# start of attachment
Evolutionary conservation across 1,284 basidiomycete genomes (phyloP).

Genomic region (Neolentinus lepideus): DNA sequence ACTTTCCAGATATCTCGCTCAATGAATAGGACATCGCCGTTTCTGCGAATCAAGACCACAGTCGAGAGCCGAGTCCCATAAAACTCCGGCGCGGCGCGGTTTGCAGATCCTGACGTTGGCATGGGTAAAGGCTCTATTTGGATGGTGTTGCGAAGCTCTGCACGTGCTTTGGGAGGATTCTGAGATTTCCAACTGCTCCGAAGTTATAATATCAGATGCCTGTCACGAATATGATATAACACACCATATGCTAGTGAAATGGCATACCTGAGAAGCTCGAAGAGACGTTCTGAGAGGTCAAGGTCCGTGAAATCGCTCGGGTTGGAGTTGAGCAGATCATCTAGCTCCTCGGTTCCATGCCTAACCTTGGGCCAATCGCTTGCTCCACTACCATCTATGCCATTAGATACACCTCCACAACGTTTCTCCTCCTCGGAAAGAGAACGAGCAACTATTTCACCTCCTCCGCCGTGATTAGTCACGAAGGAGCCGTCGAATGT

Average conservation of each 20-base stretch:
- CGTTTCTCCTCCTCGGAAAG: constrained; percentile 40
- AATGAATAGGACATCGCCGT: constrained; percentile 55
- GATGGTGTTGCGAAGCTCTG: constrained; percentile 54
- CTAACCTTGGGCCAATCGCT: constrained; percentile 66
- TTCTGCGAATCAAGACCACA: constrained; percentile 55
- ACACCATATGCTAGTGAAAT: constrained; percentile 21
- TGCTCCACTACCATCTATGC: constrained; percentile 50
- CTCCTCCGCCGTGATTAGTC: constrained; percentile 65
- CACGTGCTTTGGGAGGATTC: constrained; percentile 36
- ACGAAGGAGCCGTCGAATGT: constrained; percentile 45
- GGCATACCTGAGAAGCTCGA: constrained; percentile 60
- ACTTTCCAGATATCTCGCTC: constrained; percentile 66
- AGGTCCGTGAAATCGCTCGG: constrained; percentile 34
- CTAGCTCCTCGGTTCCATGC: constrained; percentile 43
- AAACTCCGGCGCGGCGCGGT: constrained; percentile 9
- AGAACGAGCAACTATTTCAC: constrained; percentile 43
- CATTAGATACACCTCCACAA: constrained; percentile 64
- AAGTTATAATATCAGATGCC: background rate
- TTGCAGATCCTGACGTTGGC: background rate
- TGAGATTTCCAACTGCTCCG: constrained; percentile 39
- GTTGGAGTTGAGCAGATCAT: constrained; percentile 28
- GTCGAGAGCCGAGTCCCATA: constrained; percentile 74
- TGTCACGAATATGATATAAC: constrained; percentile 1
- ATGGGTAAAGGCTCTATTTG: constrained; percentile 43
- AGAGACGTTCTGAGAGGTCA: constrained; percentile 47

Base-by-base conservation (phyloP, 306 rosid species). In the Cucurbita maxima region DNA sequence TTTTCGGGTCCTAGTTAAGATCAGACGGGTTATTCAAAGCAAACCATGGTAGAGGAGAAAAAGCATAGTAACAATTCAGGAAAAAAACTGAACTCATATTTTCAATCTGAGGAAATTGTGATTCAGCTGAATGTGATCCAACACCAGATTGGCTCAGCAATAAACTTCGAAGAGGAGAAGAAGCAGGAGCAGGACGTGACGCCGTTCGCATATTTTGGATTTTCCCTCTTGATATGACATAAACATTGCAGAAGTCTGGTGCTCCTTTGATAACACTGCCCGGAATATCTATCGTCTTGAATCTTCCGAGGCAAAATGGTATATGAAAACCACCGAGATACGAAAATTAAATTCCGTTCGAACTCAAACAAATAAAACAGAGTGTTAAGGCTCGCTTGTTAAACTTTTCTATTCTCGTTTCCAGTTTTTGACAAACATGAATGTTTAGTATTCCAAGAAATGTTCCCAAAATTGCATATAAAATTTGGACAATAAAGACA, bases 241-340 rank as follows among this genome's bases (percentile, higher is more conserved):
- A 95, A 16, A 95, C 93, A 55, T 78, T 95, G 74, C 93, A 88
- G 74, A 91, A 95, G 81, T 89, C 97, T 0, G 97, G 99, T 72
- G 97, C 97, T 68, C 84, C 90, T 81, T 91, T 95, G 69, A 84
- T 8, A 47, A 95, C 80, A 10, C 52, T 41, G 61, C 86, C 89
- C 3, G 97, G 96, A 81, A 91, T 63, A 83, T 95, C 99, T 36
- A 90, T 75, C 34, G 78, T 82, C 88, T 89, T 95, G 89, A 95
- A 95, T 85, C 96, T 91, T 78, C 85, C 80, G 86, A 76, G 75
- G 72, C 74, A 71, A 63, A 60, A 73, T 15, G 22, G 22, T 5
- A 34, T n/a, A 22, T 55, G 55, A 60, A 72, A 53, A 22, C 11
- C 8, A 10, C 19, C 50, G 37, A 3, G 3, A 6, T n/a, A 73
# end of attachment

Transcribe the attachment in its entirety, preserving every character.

Evolutionary conservation across 1,284 basidiomycete genomes (phyloP).

Genomic region (Neolentinus lepideus): DNA sequence ACTTTCCAGATATCTCGCTCAATGAATAGGACATCGCCGTTTCTGCGAATCAAGACCACAGTCGAGAGCCGAGTCCCATAAAACTCCGGCGCGGCGCGGTTTGCAGATCCTGACGTTGGCATGGGTAAAGGCTCTATTTGGATGGTGTTGCGAAGCTCTGCACGTGCTTTGGGAGGATTCTGAGATTTCCAACTGCTCCGAAGTTATAATATCAGATGCCTGTCACGAATATGATATAACACACCATATGCTAGTGAAATGGCATACCTGAGAAGCTCGAAGAGACGTTCTGAGAGGTCAAGGTCCGTGAAATCGCTCGGGTTGGAGTTGAGCAGATCATCTAGCTCCTCGGTTCCATGCCTAACCTTGGGCCAATCGCTTGCTCCACTACCATCTATGCCATTAGATACACCTCCACAACGTTTCTCCTCCTCGGAAAGAGAACGAGCAACTATTTCACCTCCTCCGCCGTGATTAGTCACGAAGGAGCCGTCGAATGT

Average conservation of each 20-base stretch:
- CGTTTCTCCTCCTCGGAAAG: constrained; percentile 40
- AATGAATAGGACATCGCCGT: constrained; percentile 55
- GATGGTGTTGCGAAGCTCTG: constrained; percentile 54
- CTAACCTTGGGCCAATCGCT: constrained; percentile 66
- TTCTGCGAATCAAGACCACA: constrained; percentile 55
- ACACCATATGCTAGTGAAAT: constrained; percentile 21
- TGCTCCACTACCATCTATGC: constrained; percentile 50
- CTCCTCCGCCGTGATTAGTC: constrained; percentile 65
- CACGTGCTTTGGGAGGATTC: constrained; percentile 36
- ACGAAGGAGCCGTCGAATGT: constrained; percentile 45
- GGCATACCTGAGAAGCTCGA: constrained; percentile 60
- ACTTTCCAGATATCTCGCTC: constrained; percentile 66
- AGGTCCGTGAAATCGCTCGG: constrained; percentile 34
- CTAGCTCCTCGGTTCCATGC: constrained; percentile 43
- AAACTCCGGCGCGGCGCGGT: constrained; percentile 9
- AGAACGAGCAACTATTTCAC: constrained; percentile 43
- CATTAGATACACCTCCACAA: constrained; percentile 64
- AAGTTATAATATCAGATGCC: background rate
- TTGCAGATCCTGACGTTGGC: background rate
- TGAGATTTCCAACTGCTCCG: constrained; percentile 39
- GTTGGAGTTGAGCAGATCAT: constrained; percentile 28
- GTCGAGAGCCGAGTCCCATA: constrained; percentile 74
- TGTCACGAATATGATATAAC: constrained; percentile 1
- ATGGGTAAAGGCTCTATTTG: constrained; percentile 43
- AGAGACGTTCTGAGAGGTCA: constrained; percentile 47

Base-by-base conservation (phyloP, 306 rosid species). In the Cucurbita maxima region DNA sequence TTTTCGGGTCCTAGTTAAGATCAGACGGGTTATTCAAAGCAAACCATGGTAGAGGAGAAAAAGCATAGTAACAATTCAGGAAAAAAACTGAACTCATATTTTCAATCTGAGGAAATTGTGATTCAGCTGAATGTGATCCAACACCAGATTGGCTCAGCAATAAACTTCGAAGAGGAGAAGAAGCAGGAGCAGGACGTGACGCCGTTCGCATATTTTGGATTTTCCCTCTTGATATGACATAAACATTGCAGAAGTCTGGTGCTCCTTTGATAACACTGCCCGGAATATCTATCGTCTTGAATCTTCCGAGGCAAAATGGTATATGAAAACCACCGAGATACGAAAATTAAATTCCGTTCGAACTCAAACAAATAAAACAGAGTGTTAAGGCTCGCTTGTTAAACTTTTCTATTCTCGTTTCCAGTTTTTGACAAACATGAATGTTTAGTATTCCAAGAAATGTTCCCAAAATTGCATATAAAATTTGGACAATAAAGACA, bases 241-340 rank as follows among this genome's bases (percentile, higher is more conserved):
- A 95, A 16, A 95, C 93, A 55, T 78, T 95, G 74, C 93, A 88
- G 74, A 91, A 95, G 81, T 89, C 97, T 0, G 97, G 99, T 72
- G 97, C 97, T 68, C 84, C 90, T 81, T 91, T 95, G 69, A 84
- T 8, A 47, A 95, C 80, A 10, C 52, T 41, G 61, C 86, C 89
- C 3, G 97, G 96, A 81, A 91, T 63, A 83, T 95, C 99, T 36
- A 90, T 75, C 34, G 78, T 82, C 88, T 89, T 95, G 89, A 95
- A 95, T 85, C 96, T 91, T 78, C 85, C 80, G 86, A 76, G 75
- G 72, C 74, A 71, A 63, A 60, A 73, T 15, G 22, G 22, T 5
- A 34, T n/a, A 22, T 55, G 55, A 60, A 72, A 53, A 22, C 11
- C 8, A 10, C 19, C 50, G 37, A 3, G 3, A 6, T n/a, A 73